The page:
Thanks for rain and snow, a lovely and supportive partner, beautiful and kind children, food to eat, good health, books, good friends, a solid job, meditation and an ethical mindfulness practice, compassion and empathy, freedom, quiet, sobriety, Thich Nhat Hanh, the Buddha, a safe home, awareness of suffering, shoes, music, good doctors, trees, shared transportation. The list can go on.
“For over 4 billion years the earth has been here, holding and feeding single-celled organisms, dinosaurs, plants and flowers, and humans. We acknowledge and embrace the many generations of Vietnamese who carried Buddhism to us through our Teacher, Thay, and helped build the sangha in new lands.”
Thus begins a guided meditation offered at the Vista Buddhist Temple on Saturday, November 9, 2019. This is part one of a dharma talk I offered with the theme Buddhism in Everyday Life.
Earlier this year I was invited to contribute to the November issue of Lions Roar magazine as part of their Buddhism’s Next 40 Years: A Time of Reformation series. In this article, I offer three ways we can rethink community and fulfill Thich Nhat Hanh’s aspiration for the Buddhist community.
Buddha, dharma, and sangha are three precious jewels in Buddhism. According to Thich Nhat Hanh, “The most important of these is sangha.”
For many years, the Zen master has taught that “it is probable that the next buddha will not take the form of an individual. The next buddha may take the form of a community, a community practicing understanding and loving-kindness, a community practicing mindful living.”
The words begin “May I Be…”, and they have been a practice for the past six months. When we reach those places in our meditation practice when nothing seems to work, we can turn toward those actions that are more simple. More basic. This is a place I’ve found myself this year. Sitting meditation went to the wayside. Chanting went to the wayside. Same with Touching the Earth. Asking for help was about all that could be mustered in these moments of difficulty.
When speaking with my mentors and teachers, each one shared how important it can be to turn toward the body. Body awareness is tactile, real, and evident in virtually everything I do. When I walk, I can walk with awareness. This is a deep meditation. My body is often in motion and so these moments can be an opportunity to know there is a body present. Legs are there to provide locomotion. Feet are there to touch the earth in each moment.
And yet, even this most basic practice of being aware of the body and its locomotion can be a challenge in these deserts of practice. When my frustration or distraction arises, as it often does, then if I can bring mindfulness to the moment. This moment is an opportunity to be free. Seeing and touching the movement without judgment. And not to push away the mind with force, but to offer an acknowledgement. Drawing attention to my mind as it screams at me about all my suffering and then learning to calm it with bringing my attention to my body.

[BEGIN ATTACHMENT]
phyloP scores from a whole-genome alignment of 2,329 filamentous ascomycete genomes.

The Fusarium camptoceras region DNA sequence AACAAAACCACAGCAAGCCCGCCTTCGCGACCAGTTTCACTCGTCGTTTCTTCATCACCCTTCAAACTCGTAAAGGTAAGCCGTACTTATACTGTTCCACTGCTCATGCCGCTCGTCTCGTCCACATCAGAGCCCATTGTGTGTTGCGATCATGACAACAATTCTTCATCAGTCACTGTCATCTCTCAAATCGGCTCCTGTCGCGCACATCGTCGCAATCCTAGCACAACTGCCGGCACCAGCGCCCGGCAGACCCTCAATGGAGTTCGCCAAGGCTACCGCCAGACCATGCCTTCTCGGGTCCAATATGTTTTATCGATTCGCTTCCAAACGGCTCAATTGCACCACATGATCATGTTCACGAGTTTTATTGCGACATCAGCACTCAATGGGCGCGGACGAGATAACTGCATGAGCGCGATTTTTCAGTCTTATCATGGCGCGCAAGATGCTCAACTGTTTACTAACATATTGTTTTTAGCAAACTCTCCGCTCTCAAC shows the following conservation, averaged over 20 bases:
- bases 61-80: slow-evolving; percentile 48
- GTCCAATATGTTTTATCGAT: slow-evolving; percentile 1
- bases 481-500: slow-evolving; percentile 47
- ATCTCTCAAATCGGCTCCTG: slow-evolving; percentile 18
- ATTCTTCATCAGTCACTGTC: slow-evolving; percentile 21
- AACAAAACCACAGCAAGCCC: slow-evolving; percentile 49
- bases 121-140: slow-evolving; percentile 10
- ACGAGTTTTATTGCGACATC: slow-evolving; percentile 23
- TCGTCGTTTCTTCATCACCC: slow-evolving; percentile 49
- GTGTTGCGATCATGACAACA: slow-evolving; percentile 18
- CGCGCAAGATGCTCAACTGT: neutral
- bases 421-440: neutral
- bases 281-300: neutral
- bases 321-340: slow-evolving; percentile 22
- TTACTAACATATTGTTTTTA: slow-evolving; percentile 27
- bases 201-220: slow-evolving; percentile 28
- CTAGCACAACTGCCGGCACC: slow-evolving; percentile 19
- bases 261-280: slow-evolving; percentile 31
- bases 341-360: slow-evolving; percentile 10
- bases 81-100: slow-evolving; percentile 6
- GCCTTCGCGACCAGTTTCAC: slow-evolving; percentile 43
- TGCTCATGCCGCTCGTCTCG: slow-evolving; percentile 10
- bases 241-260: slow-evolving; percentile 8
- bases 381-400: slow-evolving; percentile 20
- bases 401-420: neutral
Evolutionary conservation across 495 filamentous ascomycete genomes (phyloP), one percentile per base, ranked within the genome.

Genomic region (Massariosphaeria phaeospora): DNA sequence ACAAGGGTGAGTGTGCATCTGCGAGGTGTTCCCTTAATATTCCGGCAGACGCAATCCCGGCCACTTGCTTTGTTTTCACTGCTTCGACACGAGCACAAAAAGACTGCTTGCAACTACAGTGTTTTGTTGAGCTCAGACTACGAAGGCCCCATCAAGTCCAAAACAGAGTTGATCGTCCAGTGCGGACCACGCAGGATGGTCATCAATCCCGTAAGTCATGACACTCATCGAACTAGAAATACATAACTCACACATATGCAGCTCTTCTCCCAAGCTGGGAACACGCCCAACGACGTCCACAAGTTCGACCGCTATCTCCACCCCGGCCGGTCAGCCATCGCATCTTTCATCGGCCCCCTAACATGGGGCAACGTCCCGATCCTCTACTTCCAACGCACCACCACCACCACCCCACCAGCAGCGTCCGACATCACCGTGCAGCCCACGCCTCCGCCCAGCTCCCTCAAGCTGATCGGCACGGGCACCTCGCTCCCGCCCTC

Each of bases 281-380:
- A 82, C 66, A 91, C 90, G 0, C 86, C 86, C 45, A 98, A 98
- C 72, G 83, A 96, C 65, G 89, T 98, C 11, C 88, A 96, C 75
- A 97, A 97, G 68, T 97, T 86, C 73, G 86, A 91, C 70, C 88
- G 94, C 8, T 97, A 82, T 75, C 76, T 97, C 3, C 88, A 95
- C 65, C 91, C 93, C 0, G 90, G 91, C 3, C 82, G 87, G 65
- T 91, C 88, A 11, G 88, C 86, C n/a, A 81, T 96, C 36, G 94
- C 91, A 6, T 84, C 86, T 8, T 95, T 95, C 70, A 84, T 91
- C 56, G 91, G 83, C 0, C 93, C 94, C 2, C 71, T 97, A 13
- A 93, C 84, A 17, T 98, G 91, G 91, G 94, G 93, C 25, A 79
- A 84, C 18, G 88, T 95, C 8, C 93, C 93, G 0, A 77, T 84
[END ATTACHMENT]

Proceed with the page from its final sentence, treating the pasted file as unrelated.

It might only last a minute or five minutes, but that is enough in my relearning to tune the mind and the body. These moments of nuance are guiding me in the practice of mindfulness. A long journey unfolds on this path toward ease and happiness.
The other practice suggested by my mentors is the Love Meditation. It has been a daily reading practice with my focus on myself throughout this year. The words appear on the page as I read and though I don’t believe they will help, I read them anyway. Slowly and with intention.
The first stanza ends with anxiety, a place I know all too well, and it’s easy to get caught by the word as I read it into my mind. As I feel the anxiety present, I turn back to the the word happy earlier in the verse. There is anxiety and there is also happiness. It is possible.
This verse has been really difficult. My criticism and unhappiness for myself has been strong. There is understanding, so the verse says, but I can’t see it. I’ve felt love for myself, but it has been missing. Can it be cultivated by into my consciousness? Sometimes it feels impossible. And yet I read it into my mind each day, hoping and trusting that it may arise again.
Here we have advanced practice! For me, I have to embody and hold the first two verses as true and experienced before I can move into this lasting experience. Knowing how to nourish the seeds of joy can be identified. For example, stopping to smile at the ocean before arriving at work. This can be done each workday. But how can it be sustained at other moments in the day? That is the challenge and the practice.